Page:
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Old January 7, 2020, 10:41 AM   #1
Lavan
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What's the trend in COLLECTIBLE guns?

Retired coin/pawn guy here.

I still monitor the state of collectible coins and they have been trending downward for a few years.
Mainly due to generational non appreciation.
Guns SEEM to have weathered this trend a bit but lately I'm seeing more collectible guns than has been the case for a while.

Anyone keep up on collectible gun trends?

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Old January 7, 2020, 12:12 PM   #2
FrankenMauser
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The current younger generations don't care to waste time and space storing firearms that don't get used.
They'd rather have things that are affordable and usable (without consequences involving lost value).

The "Old Guard" are still swapping, trading, and going full tilt at auction, to complete their collections as their peers pass away and items come up for sale.
But, overall, in my opinion... We're nearing the end of wide spread, prolific gun collecting. As the boomers kick off and the market gets saturated (even flooded, by current standards), a lot of previously 'collectible' commercial firearms are going to be dropping in value.

Coins are a great comparison. Millenials ask the question: "What does it do?" What good is a coin in a plastic case? What good is an old revolver that sits in a box? What good does it do to have six hundred pounds of wheat pennies? How much fun can be had with a rare Winchester that does nothing but sit in a dark safe?

Mil-surps are a little different, though. There's been a resurgence in mil-surp collecting, with values still increasing. Notable modern films and shows about historic battles and wars certainly have some influence in the trend. But I think this also comes back to the "affordable and usable" concept. Mil-surps generally have wear and some evidence of abuse, with common but decent examples still being relatively affordable. As long as you don't Bubba, sporterize, or blow up the firearm, it retains its value while allowing you actually shoot and enjoy it.

To paraphrase an acquaintance's recent comments: "Why would I buy a two or three thousand dollar Python or Winchester that I can't touch, when I can get three or four, or six, really cool mil-surps THAT I CAN SHOOT?"


When I was younger, I collected PEZ dispensers.
I recently decided to dispose of them. There is, however, almost no market for them any more - not even the rare stuff. (Only the ultra-rare is worth selling.)
So, as I type this, I'm looking across the room at a box of targets for a future shooting trip. It is mostly full of PEZ dispensers...
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Last edited by FrankenMauser; January 7, 2020 at 12:18 PM.
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Old January 7, 2020, 01:37 PM   #3
Lavan
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A ...PEZ SHOOT!!!

Yowie! I'd be up for that. Might send a strange signal to range observers and invite "crazy gun nut" comments.
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Old January 7, 2020, 01:44 PM   #4
Sevens
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It seems like with toys or cars or guns or ______, the only somewhat predictable trend is that when the buying population reaches an age and income level where spending money on fun stuff becomes easier, most just want to chase down the things from their childhood or early adulthood that they fawned over and dreamt about but could never possibly afford back when it was new.

As for guns specifically, about the only other “sure bet” formula for a future valuable/collectible gun is one that was all of the following:

—high quality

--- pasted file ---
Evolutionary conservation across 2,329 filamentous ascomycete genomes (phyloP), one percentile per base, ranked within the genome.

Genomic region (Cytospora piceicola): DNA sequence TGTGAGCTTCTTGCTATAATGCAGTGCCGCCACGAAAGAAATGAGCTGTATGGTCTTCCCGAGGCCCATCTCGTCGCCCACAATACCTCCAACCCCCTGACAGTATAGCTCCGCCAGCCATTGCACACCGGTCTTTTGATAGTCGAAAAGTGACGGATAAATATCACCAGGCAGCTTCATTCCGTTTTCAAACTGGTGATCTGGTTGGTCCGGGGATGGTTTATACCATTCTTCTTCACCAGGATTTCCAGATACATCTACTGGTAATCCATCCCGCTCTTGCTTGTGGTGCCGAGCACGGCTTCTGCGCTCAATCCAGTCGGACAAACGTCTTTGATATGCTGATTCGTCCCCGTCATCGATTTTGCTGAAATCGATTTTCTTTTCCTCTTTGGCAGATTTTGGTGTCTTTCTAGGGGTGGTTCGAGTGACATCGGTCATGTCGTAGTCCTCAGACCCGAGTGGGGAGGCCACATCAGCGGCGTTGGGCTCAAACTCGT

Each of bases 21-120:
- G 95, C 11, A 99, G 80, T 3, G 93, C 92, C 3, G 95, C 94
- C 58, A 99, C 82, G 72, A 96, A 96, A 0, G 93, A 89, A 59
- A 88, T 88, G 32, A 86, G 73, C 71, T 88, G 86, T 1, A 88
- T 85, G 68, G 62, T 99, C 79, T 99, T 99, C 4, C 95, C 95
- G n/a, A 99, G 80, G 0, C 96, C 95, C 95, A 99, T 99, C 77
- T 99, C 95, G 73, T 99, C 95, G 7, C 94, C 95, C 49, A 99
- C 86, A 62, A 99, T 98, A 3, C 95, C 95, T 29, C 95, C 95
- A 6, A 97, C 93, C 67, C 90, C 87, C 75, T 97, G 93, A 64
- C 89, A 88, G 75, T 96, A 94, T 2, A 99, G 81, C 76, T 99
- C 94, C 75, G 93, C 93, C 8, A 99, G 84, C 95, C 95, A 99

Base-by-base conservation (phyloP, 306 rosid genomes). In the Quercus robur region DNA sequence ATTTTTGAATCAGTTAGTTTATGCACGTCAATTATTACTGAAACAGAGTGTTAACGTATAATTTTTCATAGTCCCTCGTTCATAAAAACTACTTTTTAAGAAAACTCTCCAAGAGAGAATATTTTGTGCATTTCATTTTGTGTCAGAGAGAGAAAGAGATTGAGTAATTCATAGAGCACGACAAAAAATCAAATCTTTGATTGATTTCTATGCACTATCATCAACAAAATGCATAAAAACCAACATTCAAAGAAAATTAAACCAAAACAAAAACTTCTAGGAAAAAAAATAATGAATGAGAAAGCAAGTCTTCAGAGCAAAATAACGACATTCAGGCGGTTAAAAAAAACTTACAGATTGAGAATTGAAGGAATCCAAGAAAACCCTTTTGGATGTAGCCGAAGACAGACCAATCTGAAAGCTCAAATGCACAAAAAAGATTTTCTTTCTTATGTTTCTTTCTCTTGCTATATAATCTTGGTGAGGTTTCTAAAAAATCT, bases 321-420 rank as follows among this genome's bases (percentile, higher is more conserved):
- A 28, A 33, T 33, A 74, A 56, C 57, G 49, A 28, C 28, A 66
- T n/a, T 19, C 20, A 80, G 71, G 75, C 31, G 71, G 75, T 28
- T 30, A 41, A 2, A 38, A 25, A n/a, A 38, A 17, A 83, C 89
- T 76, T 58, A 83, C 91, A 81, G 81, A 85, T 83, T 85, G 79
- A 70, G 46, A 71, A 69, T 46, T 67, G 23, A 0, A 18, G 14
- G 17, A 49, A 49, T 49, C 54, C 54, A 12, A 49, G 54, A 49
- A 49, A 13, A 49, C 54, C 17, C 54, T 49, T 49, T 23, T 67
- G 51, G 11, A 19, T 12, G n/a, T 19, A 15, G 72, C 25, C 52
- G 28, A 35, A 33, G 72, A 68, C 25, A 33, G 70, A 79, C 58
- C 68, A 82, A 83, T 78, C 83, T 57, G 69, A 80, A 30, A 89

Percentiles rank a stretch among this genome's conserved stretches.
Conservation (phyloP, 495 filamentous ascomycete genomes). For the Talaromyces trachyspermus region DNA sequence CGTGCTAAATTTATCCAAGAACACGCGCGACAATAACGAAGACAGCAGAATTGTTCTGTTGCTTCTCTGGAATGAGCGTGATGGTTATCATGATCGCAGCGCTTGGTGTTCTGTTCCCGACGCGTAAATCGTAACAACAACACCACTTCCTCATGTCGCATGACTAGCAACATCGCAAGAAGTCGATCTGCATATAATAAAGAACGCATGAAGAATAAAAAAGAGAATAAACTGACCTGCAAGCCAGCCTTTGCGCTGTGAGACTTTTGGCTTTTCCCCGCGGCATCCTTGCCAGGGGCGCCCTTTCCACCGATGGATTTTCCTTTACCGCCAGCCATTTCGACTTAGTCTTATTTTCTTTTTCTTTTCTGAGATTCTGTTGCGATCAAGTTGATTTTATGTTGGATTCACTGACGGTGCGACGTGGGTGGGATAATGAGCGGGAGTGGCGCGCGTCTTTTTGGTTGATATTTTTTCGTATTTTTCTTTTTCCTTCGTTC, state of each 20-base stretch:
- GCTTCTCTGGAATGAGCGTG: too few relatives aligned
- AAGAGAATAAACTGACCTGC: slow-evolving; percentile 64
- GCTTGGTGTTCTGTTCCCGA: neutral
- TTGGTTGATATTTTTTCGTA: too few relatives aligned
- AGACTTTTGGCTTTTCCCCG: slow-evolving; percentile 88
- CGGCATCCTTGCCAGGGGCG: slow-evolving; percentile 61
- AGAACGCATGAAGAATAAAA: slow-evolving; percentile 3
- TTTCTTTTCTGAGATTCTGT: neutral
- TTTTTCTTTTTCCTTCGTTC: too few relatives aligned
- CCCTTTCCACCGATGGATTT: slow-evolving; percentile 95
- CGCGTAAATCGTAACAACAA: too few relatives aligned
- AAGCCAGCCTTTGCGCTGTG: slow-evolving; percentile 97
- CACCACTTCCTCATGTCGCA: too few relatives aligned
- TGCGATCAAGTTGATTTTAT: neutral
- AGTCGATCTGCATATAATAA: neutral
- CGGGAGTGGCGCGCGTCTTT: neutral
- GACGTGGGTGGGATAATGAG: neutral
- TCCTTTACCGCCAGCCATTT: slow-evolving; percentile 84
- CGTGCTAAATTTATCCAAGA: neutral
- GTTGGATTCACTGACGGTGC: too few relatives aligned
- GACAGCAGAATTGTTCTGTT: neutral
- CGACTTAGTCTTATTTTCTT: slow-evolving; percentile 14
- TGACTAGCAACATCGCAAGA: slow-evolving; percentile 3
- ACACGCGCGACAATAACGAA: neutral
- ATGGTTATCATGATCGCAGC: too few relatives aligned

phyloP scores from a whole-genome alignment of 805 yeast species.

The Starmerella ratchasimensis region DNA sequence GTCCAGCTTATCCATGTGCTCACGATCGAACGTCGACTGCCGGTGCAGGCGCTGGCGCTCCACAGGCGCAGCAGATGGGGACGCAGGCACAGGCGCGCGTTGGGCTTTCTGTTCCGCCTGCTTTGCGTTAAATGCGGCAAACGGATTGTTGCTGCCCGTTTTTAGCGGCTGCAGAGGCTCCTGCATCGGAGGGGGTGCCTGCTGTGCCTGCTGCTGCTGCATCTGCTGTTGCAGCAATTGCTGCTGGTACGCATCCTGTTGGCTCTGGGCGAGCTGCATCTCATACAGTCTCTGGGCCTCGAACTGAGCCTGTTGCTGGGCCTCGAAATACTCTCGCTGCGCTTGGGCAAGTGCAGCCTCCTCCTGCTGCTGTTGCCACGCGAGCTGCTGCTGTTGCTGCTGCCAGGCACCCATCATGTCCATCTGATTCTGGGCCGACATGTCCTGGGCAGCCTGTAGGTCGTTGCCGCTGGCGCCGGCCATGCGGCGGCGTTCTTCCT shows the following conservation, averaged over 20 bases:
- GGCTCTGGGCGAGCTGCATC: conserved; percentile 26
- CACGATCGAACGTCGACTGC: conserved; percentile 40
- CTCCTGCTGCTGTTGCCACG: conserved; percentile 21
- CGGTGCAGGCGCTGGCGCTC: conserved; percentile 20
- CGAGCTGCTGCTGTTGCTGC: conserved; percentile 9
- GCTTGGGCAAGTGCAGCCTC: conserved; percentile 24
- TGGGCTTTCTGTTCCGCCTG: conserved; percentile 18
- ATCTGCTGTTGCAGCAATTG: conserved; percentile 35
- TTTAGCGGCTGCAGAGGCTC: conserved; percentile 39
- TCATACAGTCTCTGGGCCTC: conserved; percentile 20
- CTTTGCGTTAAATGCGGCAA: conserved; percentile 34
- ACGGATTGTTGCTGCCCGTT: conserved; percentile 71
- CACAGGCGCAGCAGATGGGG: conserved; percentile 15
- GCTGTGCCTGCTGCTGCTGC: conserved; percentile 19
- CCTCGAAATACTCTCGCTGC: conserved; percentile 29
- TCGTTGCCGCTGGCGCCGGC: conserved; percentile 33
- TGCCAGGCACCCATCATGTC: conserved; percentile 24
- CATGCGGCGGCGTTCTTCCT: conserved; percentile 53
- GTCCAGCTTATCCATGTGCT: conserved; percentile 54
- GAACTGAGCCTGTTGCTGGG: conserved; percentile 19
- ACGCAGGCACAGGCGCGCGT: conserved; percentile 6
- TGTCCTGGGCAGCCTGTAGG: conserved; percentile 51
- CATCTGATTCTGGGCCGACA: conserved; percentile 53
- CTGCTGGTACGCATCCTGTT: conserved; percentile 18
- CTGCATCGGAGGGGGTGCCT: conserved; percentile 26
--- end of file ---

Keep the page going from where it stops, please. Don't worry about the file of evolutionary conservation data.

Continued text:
—expensive when new
—made in short supply
—abrupt end that was not anticipated

If you have cash laying around, buy those if you want to take a guess what will be collectible later.
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Old January 7, 2020, 09:30 PM   #5
bn12gg
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In 20 years PEZ dispensers will be worth big dollsrs. FYI. Fwiw

.02. David.
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Old January 8, 2020, 08:33 AM   #6
USNRet93
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Quote:
Originally Posted by bn12gg View Post
In 20 years PEZ dispensers will be worth big dollsrs. FYI. Fwiw

.02. David.
HA, I thought that 40 years ago and my 8YO grand daughter just bought a new, StarWars, one..
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Old January 9, 2020, 12:01 PM   #7
Lavan
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I wouldn't be surprised to see a revival of PEZ.
That's ...IF.... the demographic of folks who remember the 50s have money to spend to relive their childhood.

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Old January 9, 2020, 12:06 PM   #8
Lavan
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And.... dumb or not...

I just got one of these.



HAD to! Have wanted for FIFTY years.
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Old January 10, 2020, 11:34 AM   #9
Skans
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Here's my list of "collectible guns", not in any particular order, which should increase over time:

1. registered machine guns
2. Borchardt C-93
3. High quality Lugers
4. High quality WWI era and pre-WWI 1911's
5. 1st Gen Glock
6. Open Bolt semi-autos;
7. Sphinx AT 2000
8. Bren Ten (10mm)
9. FN SCAR-17
10. Swiss manufactured SIG rifles
11. Anything engraved by a Fracassi
12. HK P7 type pistols
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Old January 11, 2020, 04:24 AM   #10
Targa
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If you look on Gunbroker, apparently the new Python is the trend for collectors now..
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Old January 30, 2020, 08:43 AM   #11
Skans
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Quote:
If you look on Gunbroker, apparently the new Python is the trend for collectors now..
Yes it is. I wonder if there is still any demand for older Pythons?
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Old January 31, 2020, 02:14 AM   #12
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Be sure to include any out of production gun featured in a popular movie.
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Old January 31, 2020, 01:27 PM   #13
T. O'Heir